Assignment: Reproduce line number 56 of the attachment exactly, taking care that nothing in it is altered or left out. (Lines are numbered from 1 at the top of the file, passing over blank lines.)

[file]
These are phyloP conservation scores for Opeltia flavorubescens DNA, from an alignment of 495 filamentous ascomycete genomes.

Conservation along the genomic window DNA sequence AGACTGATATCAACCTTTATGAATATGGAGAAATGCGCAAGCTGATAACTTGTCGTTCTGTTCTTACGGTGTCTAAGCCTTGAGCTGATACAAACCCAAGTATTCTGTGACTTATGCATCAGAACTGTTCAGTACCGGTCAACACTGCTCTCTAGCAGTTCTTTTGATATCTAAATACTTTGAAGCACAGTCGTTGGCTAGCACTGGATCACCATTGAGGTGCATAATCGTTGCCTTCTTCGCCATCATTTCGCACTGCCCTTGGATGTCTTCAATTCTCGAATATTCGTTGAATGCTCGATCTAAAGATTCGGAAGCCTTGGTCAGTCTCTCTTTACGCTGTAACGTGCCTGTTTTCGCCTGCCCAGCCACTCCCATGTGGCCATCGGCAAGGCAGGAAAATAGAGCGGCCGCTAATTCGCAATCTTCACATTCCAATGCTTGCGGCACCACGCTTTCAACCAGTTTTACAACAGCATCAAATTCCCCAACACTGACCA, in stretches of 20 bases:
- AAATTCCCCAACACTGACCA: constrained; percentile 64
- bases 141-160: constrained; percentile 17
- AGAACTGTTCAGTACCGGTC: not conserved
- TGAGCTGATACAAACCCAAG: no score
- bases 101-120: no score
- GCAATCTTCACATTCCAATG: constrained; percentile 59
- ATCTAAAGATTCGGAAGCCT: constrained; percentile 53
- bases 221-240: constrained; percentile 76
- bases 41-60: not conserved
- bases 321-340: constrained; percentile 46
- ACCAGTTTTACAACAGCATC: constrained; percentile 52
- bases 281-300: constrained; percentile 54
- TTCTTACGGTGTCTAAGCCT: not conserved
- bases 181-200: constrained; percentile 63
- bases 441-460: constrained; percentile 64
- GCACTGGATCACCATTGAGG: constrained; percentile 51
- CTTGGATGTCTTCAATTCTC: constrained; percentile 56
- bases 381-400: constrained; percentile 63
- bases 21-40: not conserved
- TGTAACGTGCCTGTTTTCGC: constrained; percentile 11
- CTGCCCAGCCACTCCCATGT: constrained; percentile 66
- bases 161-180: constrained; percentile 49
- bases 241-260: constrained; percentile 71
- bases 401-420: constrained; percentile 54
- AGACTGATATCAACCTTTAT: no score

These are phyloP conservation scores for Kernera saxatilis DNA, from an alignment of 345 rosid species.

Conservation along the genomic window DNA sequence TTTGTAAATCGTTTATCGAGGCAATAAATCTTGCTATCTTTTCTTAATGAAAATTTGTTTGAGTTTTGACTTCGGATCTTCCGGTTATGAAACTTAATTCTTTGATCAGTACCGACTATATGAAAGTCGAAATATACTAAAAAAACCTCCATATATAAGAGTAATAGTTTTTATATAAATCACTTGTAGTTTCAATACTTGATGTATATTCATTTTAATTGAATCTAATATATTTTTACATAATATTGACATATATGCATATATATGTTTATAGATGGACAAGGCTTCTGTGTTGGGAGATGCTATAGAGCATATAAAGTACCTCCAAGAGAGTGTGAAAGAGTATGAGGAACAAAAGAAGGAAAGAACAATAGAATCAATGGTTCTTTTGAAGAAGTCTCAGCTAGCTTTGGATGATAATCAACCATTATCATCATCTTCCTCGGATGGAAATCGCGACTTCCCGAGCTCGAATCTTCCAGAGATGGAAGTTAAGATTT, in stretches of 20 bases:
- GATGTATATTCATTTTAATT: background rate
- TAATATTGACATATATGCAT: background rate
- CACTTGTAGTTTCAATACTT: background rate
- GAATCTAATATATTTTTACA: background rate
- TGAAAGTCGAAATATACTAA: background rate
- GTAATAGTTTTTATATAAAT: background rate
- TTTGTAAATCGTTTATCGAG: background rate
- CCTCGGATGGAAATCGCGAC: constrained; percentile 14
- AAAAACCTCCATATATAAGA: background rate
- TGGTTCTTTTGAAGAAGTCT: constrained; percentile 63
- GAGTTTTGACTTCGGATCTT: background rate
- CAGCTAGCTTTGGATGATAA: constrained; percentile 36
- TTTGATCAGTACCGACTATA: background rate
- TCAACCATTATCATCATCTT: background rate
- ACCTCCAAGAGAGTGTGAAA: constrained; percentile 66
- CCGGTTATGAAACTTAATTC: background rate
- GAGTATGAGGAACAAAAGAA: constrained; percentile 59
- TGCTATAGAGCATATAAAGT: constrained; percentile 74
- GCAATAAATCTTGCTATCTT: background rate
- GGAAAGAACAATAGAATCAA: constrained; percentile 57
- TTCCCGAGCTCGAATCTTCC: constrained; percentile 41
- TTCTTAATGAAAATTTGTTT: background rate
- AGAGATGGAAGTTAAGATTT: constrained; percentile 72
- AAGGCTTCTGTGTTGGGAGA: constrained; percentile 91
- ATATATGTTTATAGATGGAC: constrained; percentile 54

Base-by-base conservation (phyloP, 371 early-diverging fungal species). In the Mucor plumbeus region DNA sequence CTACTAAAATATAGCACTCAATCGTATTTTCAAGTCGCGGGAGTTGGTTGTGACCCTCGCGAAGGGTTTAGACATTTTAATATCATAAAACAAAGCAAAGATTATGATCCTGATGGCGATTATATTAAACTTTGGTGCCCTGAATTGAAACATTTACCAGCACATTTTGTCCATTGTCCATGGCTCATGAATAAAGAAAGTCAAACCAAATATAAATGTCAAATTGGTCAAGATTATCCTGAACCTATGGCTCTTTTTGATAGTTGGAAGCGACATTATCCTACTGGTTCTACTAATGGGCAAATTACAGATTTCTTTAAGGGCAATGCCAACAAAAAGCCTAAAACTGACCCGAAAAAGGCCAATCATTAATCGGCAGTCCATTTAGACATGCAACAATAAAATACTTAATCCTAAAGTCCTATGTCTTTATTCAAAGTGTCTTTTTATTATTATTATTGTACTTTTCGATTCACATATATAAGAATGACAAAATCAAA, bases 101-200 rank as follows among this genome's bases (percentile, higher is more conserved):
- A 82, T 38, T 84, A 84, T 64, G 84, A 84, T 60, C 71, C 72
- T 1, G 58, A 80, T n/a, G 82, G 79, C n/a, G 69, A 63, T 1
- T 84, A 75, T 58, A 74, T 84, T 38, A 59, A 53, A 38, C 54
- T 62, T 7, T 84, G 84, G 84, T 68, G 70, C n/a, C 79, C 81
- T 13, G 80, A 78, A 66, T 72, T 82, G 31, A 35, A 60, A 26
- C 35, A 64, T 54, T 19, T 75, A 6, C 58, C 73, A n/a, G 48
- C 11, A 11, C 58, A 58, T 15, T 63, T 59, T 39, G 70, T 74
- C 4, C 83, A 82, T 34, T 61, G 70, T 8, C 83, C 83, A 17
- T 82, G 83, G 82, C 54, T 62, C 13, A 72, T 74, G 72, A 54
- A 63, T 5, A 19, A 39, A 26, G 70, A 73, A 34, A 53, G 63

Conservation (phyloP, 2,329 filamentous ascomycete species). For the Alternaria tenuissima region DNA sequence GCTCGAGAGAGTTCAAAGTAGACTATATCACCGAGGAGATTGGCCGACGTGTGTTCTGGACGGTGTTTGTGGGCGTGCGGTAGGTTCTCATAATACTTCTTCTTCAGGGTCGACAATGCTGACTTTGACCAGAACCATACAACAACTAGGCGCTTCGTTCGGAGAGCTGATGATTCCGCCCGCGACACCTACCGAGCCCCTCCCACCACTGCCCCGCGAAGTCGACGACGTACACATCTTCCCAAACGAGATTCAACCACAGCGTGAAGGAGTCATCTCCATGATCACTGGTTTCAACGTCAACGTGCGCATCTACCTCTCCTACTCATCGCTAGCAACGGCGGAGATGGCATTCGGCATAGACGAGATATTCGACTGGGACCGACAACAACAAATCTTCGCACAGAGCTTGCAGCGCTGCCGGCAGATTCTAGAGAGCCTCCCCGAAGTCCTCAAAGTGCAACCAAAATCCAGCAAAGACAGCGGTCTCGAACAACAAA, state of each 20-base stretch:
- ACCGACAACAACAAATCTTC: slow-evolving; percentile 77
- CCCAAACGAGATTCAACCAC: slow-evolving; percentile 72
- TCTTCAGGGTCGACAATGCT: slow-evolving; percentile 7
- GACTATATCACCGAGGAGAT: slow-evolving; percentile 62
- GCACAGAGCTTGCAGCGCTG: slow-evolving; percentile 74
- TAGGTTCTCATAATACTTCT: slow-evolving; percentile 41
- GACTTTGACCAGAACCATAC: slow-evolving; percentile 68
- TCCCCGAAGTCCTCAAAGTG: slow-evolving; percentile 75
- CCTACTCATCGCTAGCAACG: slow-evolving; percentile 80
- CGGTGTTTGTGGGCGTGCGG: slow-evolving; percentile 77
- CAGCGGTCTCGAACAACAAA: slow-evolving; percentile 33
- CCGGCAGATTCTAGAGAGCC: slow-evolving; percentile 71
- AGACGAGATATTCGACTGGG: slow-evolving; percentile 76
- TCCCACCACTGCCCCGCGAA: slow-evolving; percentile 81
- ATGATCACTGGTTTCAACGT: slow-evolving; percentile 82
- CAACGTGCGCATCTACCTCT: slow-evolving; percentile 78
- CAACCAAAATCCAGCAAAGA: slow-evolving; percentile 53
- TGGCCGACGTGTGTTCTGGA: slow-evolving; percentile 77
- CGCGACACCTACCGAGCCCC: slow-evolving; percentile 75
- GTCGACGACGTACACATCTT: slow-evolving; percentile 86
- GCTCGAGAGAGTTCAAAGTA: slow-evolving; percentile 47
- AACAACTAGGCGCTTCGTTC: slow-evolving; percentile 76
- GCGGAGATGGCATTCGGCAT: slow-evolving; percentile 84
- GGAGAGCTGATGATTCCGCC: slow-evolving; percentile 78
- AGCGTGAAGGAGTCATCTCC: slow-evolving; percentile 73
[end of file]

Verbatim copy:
- A 82, T 38, T 84, A 84, T 64, G 84, A 84, T 60, C 71, C 72